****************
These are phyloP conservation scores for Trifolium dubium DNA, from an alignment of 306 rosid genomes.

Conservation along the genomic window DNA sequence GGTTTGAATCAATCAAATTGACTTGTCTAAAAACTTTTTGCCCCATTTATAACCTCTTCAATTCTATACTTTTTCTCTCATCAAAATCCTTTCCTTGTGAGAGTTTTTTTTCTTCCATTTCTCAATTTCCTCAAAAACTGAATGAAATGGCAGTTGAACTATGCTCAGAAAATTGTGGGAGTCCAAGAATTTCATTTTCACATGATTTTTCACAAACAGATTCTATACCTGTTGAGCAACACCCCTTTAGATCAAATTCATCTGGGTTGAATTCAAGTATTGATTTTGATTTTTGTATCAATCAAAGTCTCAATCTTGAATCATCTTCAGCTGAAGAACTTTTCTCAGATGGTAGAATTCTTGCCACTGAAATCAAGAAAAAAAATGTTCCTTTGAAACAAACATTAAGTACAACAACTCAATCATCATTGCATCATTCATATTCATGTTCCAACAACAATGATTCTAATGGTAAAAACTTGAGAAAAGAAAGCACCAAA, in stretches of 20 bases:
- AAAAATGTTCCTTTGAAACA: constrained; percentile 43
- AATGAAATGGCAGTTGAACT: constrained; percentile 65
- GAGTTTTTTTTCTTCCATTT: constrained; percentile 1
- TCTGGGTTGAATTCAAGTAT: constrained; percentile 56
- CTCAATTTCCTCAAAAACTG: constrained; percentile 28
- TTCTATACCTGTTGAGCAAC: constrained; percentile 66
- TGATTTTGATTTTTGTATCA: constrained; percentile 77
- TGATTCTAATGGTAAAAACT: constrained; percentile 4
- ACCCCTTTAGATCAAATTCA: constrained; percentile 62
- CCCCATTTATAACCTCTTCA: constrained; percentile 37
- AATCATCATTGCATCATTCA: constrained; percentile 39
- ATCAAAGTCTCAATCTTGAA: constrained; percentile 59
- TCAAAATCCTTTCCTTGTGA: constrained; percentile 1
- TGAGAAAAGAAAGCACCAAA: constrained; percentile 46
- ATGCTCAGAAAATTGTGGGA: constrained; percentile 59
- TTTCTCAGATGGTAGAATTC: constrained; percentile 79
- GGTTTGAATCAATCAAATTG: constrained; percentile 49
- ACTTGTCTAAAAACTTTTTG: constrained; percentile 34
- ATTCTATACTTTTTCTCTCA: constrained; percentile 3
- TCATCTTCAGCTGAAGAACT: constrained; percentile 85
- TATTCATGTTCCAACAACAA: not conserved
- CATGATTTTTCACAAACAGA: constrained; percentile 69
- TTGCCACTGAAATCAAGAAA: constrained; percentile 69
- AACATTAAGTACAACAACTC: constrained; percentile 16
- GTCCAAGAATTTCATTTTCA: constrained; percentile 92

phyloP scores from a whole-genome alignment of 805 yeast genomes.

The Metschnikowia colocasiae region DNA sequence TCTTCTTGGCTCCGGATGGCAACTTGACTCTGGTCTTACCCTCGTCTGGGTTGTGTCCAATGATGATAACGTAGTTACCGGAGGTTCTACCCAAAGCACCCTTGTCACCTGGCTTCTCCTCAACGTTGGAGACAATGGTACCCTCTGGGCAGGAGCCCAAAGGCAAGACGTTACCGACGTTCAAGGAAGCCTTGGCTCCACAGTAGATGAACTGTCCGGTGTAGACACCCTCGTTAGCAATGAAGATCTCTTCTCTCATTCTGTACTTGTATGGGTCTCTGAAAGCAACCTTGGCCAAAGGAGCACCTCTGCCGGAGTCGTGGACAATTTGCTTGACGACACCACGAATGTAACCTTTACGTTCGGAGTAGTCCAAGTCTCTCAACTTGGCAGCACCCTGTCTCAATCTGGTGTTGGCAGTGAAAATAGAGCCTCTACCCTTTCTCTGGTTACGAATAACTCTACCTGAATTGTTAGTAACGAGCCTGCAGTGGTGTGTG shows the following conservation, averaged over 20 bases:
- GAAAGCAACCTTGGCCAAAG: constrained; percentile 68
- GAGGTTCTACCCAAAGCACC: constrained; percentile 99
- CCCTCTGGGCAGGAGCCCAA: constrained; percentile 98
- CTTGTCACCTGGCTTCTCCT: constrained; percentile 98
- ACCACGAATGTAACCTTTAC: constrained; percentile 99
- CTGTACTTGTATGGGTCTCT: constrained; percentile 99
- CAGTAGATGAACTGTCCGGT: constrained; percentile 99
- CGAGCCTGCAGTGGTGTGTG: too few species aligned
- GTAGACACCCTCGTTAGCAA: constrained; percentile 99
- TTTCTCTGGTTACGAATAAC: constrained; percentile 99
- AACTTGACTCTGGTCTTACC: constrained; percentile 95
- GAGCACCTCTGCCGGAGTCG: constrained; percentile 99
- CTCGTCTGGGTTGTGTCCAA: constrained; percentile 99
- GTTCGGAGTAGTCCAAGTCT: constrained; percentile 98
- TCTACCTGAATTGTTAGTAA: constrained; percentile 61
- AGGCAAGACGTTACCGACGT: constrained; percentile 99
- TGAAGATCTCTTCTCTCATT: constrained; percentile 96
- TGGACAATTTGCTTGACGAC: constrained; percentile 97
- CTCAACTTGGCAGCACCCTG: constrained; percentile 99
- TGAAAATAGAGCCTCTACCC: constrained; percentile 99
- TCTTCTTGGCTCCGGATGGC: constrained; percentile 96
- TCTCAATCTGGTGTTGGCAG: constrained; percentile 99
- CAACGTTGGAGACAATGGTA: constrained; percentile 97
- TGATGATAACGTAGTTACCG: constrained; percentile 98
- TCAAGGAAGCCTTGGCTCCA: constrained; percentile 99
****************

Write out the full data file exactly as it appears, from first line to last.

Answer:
These are phyloP conservation scores for Trifolium dubium DNA, from an alignment of 306 rosid genomes.

Conservation along the genomic window DNA sequence GGTTTGAATCAATCAAATTGACTTGTCTAAAAACTTTTTGCCCCATTTATAACCTCTTCAATTCTATACTTTTTCTCTCATCAAAATCCTTTCCTTGTGAGAGTTTTTTTTCTTCCATTTCTCAATTTCCTCAAAAACTGAATGAAATGGCAGTTGAACTATGCTCAGAAAATTGTGGGAGTCCAAGAATTTCATTTTCACATGATTTTTCACAAACAGATTCTATACCTGTTGAGCAACACCCCTTTAGATCAAATTCATCTGGGTTGAATTCAAGTATTGATTTTGATTTTTGTATCAATCAAAGTCTCAATCTTGAATCATCTTCAGCTGAAGAACTTTTCTCAGATGGTAGAATTCTTGCCACTGAAATCAAGAAAAAAAATGTTCCTTTGAAACAAACATTAAGTACAACAACTCAATCATCATTGCATCATTCATATTCATGTTCCAACAACAATGATTCTAATGGTAAAAACTTGAGAAAAGAAAGCACCAAA, in stretches of 20 bases:
- AAAAATGTTCCTTTGAAACA: constrained; percentile 43
- AATGAAATGGCAGTTGAACT: constrained; percentile 65
- GAGTTTTTTTTCTTCCATTT: constrained; percentile 1
- TCTGGGTTGAATTCAAGTAT: constrained; percentile 56
- CTCAATTTCCTCAAAAACTG: constrained; percentile 28
- TTCTATACCTGTTGAGCAAC: constrained; percentile 66
- TGATTTTGATTTTTGTATCA: constrained; percentile 77
- TGATTCTAATGGTAAAAACT: constrained; percentile 4
- ACCCCTTTAGATCAAATTCA: constrained; percentile 62
- CCCCATTTATAACCTCTTCA: constrained; percentile 37
- AATCATCATTGCATCATTCA: constrained; percentile 39
- ATCAAAGTCTCAATCTTGAA: constrained; percentile 59
- TCAAAATCCTTTCCTTGTGA: constrained; percentile 1
- TGAGAAAAGAAAGCACCAAA: constrained; percentile 46
- ATGCTCAGAAAATTGTGGGA: constrained; percentile 59
- TTTCTCAGATGGTAGAATTC: constrained; percentile 79
- GGTTTGAATCAATCAAATTG: constrained; percentile 49
- ACTTGTCTAAAAACTTTTTG: constrained; percentile 34
- ATTCTATACTTTTTCTCTCA: constrained; percentile 3
- TCATCTTCAGCTGAAGAACT: constrained; percentile 85
- TATTCATGTTCCAACAACAA: not conserved
- CATGATTTTTCACAAACAGA: constrained; percentile 69
- TTGCCACTGAAATCAAGAAA: constrained; percentile 69
- AACATTAAGTACAACAACTC: constrained; percentile 16
- GTCCAAGAATTTCATTTTCA: constrained; percentile 92

phyloP scores from a whole-genome alignment of 805 yeast genomes.

The Metschnikowia colocasiae region DNA sequence TCTTCTTGGCTCCGGATGGCAACTTGACTCTGGTCTTACCCTCGTCTGGGTTGTGTCCAATGATGATAACGTAGTTACCGGAGGTTCTACCCAAAGCACCCTTGTCACCTGGCTTCTCCTCAACGTTGGAGACAATGGTACCCTCTGGGCAGGAGCCCAAAGGCAAGACGTTACCGACGTTCAAGGAAGCCTTGGCTCCACAGTAGATGAACTGTCCGGTGTAGACACCCTCGTTAGCAATGAAGATCTCTTCTCTCATTCTGTACTTGTATGGGTCTCTGAAAGCAACCTTGGCCAAAGGAGCACCTCTGCCGGAGTCGTGGACAATTTGCTTGACGACACCACGAATGTAACCTTTACGTTCGGAGTAGTCCAAGTCTCTCAACTTGGCAGCACCCTGTCTCAATCTGGTGTTGGCAGTGAAAATAGAGCCTCTACCCTTTCTCTGGTTACGAATAACTCTACCTGAATTGTTAGTAACGAGCCTGCAGTGGTGTGTG shows the following conservation, averaged over 20 bases:
- GAAAGCAACCTTGGCCAAAG: constrained; percentile 68
- GAGGTTCTACCCAAAGCACC: constrained; percentile 99
- CCCTCTGGGCAGGAGCCCAA: constrained; percentile 98
- CTTGTCACCTGGCTTCTCCT: constrained; percentile 98
- ACCACGAATGTAACCTTTAC: constrained; percentile 99
- CTGTACTTGTATGGGTCTCT: constrained; percentile 99
- CAGTAGATGAACTGTCCGGT: constrained; percentile 99
- CGAGCCTGCAGTGGTGTGTG: too few species aligned
- GTAGACACCCTCGTTAGCAA: constrained; percentile 99
- TTTCTCTGGTTACGAATAAC: constrained; percentile 99
- AACTTGACTCTGGTCTTACC: constrained; percentile 95
- GAGCACCTCTGCCGGAGTCG: constrained; percentile 99
- CTCGTCTGGGTTGTGTCCAA: constrained; percentile 99
- GTTCGGAGTAGTCCAAGTCT: constrained; percentile 98
- TCTACCTGAATTGTTAGTAA: constrained; percentile 61
- AGGCAAGACGTTACCGACGT: constrained; percentile 99
- TGAAGATCTCTTCTCTCATT: constrained; percentile 96
- TGGACAATTTGCTTGACGAC: constrained; percentile 97
- CTCAACTTGGCAGCACCCTG: constrained; percentile 99
- TGAAAATAGAGCCTCTACCC: constrained; percentile 99
- TCTTCTTGGCTCCGGATGGC: constrained; percentile 96
- TCTCAATCTGGTGTTGGCAG: constrained; percentile 99
- CAACGTTGGAGACAATGGTA: constrained; percentile 97
- TGATGATAACGTAGTTACCG: constrained; percentile 98
- TCAAGGAAGCCTTGGCTCCA: constrained; percentile 99